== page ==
Research

(see also the individual People pages for more details of current activity)

Vision

design and inverse problems

Our long-term vision is that complex rheology, involving both fluid-like and solid-like behavior, will enable new engineering design opportunities.

Motivating applications include soft robotics, direct-write 3D printing, wildfire suppression, splashing and coating, energy storage flow batteries, adhesion, foods, hydraulic fluid systems, and vibration isolation, to name a few.

Within this scope, we identify fundamental research questions that involve physics, fluid mechanics, solid mechanics, measurement science, mathematical modeling, and materials science.

Approach

Fundamental research questions include the description and measurement of nonlinear viscoelastic properties, predictive mathematical models, and inverse problems to identify property requirements and relate these properties to underlying material structure (ranging in length scale from millimeters down to nanometers). Identifying these property targets is particularly challenging for rheological properties which are often high-dimensional functions, rather than constants.

Some of our projects create knowledge applicable to all materials (fluids, solids, and things in-between), transcending any specific material class (not limited to polymers, colloids, emulsions, etc.). We have a particular focus on weakly-nonlinear characterization known as medium-amplitude oscillatory shear (MAOS), errors and uncertainty in rheometry, and identifying rheological design targets independent of underlying chemistry formulation.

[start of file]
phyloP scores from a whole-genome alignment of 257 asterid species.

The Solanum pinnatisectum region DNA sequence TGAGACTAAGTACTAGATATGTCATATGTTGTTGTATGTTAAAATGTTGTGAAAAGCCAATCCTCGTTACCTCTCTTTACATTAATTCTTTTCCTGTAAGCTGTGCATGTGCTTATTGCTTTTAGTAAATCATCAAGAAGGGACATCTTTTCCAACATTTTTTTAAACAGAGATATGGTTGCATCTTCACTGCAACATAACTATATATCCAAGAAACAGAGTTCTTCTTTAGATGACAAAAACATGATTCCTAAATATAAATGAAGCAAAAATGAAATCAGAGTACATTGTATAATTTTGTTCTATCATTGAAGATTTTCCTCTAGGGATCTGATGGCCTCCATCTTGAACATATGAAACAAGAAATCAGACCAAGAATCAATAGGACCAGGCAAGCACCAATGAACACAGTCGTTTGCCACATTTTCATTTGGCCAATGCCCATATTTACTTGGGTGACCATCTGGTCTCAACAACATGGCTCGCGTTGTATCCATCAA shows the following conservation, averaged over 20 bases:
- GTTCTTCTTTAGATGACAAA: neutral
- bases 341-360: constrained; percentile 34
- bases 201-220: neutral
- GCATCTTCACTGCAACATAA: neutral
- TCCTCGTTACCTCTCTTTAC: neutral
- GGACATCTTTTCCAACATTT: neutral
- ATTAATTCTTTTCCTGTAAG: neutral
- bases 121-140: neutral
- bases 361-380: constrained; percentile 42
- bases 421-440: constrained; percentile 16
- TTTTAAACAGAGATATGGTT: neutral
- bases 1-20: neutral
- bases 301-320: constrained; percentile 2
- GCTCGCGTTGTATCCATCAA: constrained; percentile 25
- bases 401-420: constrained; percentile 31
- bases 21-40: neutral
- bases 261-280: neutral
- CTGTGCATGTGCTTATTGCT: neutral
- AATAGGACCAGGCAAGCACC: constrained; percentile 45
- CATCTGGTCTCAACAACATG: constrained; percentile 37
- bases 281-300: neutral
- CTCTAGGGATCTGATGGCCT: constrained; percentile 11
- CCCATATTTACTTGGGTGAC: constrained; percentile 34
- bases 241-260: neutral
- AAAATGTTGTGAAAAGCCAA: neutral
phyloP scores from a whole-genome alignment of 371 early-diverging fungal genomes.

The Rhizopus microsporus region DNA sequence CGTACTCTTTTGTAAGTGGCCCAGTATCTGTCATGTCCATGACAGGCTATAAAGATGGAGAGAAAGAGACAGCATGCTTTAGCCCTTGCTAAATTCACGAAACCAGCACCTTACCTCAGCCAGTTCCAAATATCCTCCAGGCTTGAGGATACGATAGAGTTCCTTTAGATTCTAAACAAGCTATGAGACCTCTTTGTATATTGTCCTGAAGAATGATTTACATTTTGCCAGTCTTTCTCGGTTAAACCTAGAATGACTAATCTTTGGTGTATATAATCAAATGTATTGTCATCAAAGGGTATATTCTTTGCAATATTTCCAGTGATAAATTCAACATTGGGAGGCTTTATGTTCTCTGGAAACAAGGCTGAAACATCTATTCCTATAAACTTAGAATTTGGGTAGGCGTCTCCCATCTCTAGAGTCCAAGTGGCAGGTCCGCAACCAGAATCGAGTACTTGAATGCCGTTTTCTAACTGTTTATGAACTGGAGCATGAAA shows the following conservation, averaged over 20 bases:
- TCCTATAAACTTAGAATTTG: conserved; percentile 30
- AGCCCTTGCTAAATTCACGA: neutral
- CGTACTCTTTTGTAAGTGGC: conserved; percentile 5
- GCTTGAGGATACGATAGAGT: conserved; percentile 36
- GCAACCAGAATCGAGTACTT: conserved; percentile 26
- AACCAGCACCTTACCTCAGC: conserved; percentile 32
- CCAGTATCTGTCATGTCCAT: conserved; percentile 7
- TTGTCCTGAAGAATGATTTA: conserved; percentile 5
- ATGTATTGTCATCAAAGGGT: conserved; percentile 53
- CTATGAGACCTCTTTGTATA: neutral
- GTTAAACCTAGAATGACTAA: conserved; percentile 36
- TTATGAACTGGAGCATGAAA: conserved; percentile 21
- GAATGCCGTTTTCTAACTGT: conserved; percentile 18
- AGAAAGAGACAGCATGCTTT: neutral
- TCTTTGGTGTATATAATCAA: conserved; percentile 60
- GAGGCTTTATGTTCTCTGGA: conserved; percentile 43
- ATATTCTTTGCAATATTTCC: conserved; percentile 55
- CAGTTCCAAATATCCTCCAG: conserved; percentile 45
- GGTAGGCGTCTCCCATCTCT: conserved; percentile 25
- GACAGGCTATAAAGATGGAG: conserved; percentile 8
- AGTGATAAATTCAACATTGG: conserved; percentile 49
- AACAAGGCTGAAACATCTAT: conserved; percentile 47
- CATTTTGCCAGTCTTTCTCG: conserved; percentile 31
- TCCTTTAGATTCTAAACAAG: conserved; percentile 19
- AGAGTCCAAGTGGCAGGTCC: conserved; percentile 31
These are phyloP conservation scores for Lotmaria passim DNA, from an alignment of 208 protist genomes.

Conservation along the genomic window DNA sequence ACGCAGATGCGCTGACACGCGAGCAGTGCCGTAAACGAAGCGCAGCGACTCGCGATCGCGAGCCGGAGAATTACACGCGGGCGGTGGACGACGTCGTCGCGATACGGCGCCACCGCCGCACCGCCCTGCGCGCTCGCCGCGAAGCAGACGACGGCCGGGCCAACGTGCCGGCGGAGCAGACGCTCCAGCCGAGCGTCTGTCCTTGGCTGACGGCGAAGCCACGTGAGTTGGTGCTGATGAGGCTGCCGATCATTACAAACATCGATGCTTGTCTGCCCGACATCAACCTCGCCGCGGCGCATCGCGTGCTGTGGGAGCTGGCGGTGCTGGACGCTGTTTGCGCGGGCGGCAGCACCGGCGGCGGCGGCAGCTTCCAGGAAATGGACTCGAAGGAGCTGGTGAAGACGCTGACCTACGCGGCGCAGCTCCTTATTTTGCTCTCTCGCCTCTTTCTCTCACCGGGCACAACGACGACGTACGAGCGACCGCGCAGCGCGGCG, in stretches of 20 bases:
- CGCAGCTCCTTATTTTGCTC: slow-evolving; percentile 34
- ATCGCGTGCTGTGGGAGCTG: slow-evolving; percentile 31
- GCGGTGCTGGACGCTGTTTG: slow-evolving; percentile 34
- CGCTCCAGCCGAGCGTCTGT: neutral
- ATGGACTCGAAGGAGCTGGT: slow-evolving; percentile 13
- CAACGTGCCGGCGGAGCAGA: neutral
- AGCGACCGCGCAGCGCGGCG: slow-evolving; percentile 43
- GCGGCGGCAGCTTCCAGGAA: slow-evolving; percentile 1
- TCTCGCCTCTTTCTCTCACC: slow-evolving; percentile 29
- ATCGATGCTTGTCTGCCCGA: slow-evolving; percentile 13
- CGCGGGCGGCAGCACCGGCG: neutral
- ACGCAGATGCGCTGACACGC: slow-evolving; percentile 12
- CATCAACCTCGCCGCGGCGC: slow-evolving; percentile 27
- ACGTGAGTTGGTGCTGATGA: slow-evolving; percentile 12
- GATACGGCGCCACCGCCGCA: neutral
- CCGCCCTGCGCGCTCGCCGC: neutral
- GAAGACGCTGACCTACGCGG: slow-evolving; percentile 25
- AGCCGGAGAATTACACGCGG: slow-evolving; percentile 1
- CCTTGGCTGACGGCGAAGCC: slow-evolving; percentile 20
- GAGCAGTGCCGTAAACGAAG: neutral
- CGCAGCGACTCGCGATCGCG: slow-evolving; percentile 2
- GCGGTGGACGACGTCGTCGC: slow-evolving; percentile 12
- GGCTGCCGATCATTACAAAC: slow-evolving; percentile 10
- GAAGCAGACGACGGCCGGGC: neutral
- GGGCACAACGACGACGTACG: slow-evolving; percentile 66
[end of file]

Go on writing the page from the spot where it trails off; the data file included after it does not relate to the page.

Other projects produce insight about particular materials, especially thixotropic yield stress fluids, polymer gels, and curious biological materials. This work requires consideration of underlying chemistry and microstructure, where we have made recent contributions to transient polymer networks of PVA-Borax, colloidal hard sphere suspensions, emulsions for direct-write 3D printing, and hagfish defense gel (a.k.a. hagfish slime).

Experimental Techniques

Rheometers and high-speed cameras have allowed several first-of-their-kind measurements in our lab. Breakthrough studies on yield-stress fluid impacts have been done with the aid of the high-speed camera, and current research continues to push boundaries of types of material studied, including thixotropic materials.

We are developing new rheometry methods and pushing experimental boundaries, allowing us to study peculiar biomaterials such as hagfish defense gel and ant venom foam.

Mathematical techniques

We develop new structure-rheology constitutive models, analytically solve for weakly-nonlinear perturbations of constitutive equations, use signal processing techniques such as Fourier transforms and uncertainty quantification, apply design optimization methods, and use Bayesian inference techniques for model selection.

This helps us answer question such as “What equations govern the behavior of these materials?” and “What underlying molecular structure is responsible?”

Conferences We Attend

Every year (or nearly):
  • SOR: The Society of Rheology Annual Meeting
  • APS-DFD: American Physical Society – Division of Fluid Dynamics
  • ASME IDETC: ASME International Design Engineering Technical Conferences
Others:

 

Acknowledgement of Support